Question: Question: Can the Public Labs Desktop Spectrometer analyze light from a patch of grass?

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WhiteRabbit asked on July 27, 2014 17:11
1,004 | 1 answers | #10984


What I want to do or know:

Can I generate a reflectance curve like that shown for lawn grass at the start of research note http://publiclab.org/notes/nedhorning/11-01-2013/why-a-red-filter-should-work-well-for-ndvi by simply pointing the Public Lab desktop spectrometer at a patch of grass on a sunny day? Would it be that simple, or would I need some optics to bring enough light into the desktop spectrometer for that to work? Or would it not work even then?

Background story:

Trying to find a way to analyze and track grass properties, initially using the method described in http://publiclab.org/notes/WhiteRabbit/07-25-2014/can-infragrams-provide-useful-measurements-of-thirsty-my-lawn-is, but now I'm wondering whether the Public Labs Desktop Spectrometer might be a shorter and possibly better path toward extracting data about a lawn's condition.



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1 Answers

The Public Lab desktop spectrometer is quite capable of making a spectral graph of sunlight reflected from grass. The curve will differ from the professional reflectance curve for several reasons:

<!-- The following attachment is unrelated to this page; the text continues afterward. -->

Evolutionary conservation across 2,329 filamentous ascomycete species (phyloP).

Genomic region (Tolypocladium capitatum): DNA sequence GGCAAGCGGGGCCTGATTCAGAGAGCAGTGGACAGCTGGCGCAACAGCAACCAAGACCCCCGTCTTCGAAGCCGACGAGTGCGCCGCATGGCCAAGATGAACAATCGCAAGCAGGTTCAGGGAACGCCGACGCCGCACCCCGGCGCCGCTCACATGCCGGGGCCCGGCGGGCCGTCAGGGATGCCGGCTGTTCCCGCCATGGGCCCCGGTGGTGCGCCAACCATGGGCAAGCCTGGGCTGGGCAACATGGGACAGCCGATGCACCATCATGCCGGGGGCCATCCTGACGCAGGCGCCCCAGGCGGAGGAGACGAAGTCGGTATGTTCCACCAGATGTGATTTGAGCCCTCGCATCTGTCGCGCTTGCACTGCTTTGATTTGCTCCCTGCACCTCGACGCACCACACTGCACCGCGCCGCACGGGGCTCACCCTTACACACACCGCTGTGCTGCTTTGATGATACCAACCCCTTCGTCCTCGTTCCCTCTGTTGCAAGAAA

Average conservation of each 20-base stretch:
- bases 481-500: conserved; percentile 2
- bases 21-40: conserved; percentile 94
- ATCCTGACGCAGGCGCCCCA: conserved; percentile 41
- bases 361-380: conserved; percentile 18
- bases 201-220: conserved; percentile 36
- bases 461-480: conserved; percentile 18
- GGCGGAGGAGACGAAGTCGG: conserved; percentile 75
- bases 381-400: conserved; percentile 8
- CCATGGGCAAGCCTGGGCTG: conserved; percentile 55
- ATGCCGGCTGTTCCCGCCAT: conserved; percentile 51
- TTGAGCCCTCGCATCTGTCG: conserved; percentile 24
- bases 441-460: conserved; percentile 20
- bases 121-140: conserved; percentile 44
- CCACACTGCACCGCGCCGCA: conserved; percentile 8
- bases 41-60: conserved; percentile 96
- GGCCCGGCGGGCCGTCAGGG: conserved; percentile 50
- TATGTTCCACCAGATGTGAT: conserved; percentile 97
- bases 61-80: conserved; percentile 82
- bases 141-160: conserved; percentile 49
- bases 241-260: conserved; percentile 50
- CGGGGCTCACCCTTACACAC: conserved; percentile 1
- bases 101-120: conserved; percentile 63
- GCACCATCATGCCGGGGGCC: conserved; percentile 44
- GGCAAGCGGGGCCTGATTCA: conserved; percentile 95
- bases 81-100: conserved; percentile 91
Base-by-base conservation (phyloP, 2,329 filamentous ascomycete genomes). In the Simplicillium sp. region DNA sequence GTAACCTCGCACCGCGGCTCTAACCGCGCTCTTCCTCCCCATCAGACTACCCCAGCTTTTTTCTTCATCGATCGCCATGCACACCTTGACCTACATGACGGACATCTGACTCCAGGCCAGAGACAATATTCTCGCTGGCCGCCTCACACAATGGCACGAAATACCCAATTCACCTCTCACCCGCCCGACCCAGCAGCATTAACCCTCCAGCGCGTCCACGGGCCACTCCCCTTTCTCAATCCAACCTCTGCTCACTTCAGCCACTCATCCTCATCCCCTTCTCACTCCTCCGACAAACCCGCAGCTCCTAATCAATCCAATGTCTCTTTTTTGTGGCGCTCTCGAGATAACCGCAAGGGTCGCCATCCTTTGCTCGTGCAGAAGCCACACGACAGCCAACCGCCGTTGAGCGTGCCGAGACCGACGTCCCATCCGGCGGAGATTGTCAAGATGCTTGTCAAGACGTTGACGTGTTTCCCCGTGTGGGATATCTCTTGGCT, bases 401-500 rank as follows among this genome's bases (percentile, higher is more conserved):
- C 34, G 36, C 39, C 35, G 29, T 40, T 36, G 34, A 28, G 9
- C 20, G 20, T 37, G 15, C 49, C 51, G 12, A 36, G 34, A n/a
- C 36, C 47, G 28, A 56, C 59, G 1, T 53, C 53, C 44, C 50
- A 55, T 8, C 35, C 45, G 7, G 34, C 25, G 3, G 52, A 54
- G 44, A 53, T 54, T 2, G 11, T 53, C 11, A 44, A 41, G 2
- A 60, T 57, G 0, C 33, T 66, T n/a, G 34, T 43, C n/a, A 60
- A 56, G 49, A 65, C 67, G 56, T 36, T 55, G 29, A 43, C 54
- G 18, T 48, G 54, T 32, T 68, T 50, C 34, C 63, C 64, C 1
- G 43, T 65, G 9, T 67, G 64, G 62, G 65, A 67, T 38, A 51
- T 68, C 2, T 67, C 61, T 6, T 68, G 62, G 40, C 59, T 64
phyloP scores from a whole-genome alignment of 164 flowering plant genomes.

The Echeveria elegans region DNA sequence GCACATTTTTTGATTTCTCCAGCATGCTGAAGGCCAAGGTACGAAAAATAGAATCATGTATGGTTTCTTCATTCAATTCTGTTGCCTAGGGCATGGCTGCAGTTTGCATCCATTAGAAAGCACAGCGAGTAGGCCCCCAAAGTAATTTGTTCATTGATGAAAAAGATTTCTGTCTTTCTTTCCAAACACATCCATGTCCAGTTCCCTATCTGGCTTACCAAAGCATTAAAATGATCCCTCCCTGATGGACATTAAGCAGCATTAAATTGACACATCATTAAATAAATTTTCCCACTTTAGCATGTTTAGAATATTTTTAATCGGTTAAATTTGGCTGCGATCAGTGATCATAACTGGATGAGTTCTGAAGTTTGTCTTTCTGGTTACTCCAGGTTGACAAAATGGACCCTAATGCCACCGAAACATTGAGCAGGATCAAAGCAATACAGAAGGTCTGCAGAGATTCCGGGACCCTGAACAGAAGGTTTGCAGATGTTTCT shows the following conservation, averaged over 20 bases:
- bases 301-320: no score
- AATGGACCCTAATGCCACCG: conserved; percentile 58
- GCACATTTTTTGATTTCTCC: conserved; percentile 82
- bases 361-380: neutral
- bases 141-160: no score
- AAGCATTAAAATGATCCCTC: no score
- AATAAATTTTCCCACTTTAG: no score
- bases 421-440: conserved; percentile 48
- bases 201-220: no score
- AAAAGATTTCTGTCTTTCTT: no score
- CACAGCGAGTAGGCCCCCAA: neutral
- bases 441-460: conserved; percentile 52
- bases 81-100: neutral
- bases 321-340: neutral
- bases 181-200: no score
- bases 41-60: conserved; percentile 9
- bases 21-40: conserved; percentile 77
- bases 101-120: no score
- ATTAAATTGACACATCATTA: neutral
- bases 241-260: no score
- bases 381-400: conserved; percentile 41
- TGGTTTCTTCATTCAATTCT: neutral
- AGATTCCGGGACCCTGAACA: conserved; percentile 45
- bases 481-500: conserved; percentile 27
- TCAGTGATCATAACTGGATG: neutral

1. The professional reflectance curve was made with a calibrated source of white light, or the curve of the source light was subtracted from the curve of the reflected light. The reflectance curve from the Public Lab spectrometer will be influenced by the color of the sunlight.
  2. The Public Lab curve is the average of the three curves from the three color channels in the consumer camera. The average always retains artifacts (e.g., three humps) from the R, G, and B curves.
  3. The consumer camera will weight the three color channels based on some white balance algorithm that is probably irrelevant to the spectrometry task. So the red or blue end of the spectral curve will be inflated arbitrarily.
  4. Although the response of the sensor is probably linear, the in-camera processing to make a jpeg image will probably alter the values in some way (not know to me) so that a value that is twice as great as another value will not necessarily relate to twice as much reflectance.
  5. For some reason, maybe related to one of the above, the Public Lab spectrometer seems not to be as sensitive to infrared light as it is to visible light. So values at the infrared end of the spectrum are rarely very large. For example, these spectra of lawn grass show lower values in the infrared region than in the visible region: greengrass02, backyardgrass.
  6. Have I missed any other differences?

Most of these differences could be corrected if you tried hard enough.


One reason why the plab spectrometer is less sensitive in the infrared wavelength is the ir filter as part of the lens assembly. There are research notes on how to remove. Check mine.

Stef


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